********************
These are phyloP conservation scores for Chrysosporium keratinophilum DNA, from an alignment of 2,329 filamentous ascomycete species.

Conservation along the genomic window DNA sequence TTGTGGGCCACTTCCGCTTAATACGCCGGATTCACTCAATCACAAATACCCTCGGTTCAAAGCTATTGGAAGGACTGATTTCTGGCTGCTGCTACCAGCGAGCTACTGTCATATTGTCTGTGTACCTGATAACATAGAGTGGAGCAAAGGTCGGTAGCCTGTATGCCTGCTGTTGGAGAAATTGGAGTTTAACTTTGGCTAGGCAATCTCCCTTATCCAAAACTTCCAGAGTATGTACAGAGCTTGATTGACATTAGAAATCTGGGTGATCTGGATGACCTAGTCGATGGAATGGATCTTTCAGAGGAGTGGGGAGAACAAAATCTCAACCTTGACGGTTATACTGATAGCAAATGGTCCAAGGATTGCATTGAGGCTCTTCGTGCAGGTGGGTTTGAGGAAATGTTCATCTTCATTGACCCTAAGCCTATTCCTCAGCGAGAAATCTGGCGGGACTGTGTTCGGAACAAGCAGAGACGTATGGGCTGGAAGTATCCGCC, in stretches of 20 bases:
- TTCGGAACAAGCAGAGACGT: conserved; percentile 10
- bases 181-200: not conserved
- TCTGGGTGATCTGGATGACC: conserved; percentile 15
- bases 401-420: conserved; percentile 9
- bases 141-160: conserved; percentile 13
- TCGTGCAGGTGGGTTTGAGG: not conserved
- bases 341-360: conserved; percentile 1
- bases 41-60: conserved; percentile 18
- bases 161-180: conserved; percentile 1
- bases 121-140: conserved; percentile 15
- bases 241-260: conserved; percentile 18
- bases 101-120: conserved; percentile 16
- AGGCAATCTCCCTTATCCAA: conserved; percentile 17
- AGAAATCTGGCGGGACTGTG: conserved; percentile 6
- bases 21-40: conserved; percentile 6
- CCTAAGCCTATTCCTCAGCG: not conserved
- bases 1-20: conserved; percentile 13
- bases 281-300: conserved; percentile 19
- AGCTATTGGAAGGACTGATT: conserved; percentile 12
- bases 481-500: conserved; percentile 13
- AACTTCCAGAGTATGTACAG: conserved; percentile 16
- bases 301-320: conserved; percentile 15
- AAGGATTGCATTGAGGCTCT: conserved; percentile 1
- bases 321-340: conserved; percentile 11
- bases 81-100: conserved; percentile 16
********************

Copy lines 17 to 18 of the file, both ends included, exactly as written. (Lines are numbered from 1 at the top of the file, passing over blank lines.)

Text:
- bases 21-40: conserved; percentile 6
- CCTAAGCCTATTCCTCAGCG: not conserved